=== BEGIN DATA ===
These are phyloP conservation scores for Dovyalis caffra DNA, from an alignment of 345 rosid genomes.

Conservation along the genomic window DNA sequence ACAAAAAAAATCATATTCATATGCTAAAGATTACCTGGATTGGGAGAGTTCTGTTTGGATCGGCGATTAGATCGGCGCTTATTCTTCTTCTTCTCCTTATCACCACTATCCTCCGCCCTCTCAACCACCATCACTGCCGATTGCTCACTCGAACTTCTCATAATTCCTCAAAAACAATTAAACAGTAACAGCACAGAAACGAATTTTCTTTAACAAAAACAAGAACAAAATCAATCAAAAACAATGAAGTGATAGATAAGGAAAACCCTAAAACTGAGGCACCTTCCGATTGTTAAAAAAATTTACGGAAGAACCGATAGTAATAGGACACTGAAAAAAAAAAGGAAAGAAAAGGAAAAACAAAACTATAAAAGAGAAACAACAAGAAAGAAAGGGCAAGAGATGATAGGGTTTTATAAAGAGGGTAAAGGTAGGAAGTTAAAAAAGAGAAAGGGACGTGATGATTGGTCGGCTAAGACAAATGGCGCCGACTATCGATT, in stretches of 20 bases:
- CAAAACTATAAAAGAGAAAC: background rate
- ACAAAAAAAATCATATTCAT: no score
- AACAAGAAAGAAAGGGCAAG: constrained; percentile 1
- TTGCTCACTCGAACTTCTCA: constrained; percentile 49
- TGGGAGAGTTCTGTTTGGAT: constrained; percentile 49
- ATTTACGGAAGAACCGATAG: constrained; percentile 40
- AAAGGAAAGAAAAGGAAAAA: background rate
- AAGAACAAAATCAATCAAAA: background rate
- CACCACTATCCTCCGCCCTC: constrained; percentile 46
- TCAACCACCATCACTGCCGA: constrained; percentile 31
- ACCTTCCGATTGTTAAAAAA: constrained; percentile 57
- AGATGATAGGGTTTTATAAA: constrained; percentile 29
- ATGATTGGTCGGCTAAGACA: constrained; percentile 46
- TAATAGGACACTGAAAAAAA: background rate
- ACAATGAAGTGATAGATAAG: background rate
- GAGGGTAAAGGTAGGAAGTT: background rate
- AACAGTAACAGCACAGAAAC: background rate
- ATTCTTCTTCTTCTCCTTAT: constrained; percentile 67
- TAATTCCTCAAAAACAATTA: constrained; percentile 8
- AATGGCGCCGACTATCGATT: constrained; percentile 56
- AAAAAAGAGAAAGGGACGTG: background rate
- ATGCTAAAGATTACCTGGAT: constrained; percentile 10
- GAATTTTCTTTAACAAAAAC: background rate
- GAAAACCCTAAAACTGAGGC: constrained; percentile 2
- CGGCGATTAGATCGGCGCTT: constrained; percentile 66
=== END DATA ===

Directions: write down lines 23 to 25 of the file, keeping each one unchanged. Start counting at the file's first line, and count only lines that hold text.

- AAAAAAGAGAAAGGGACGTG: background rate
- ATGCTAAAGATTACCTGGAT: constrained; percentile 10
- GAATTTTCTTTAACAAAAAC: background rate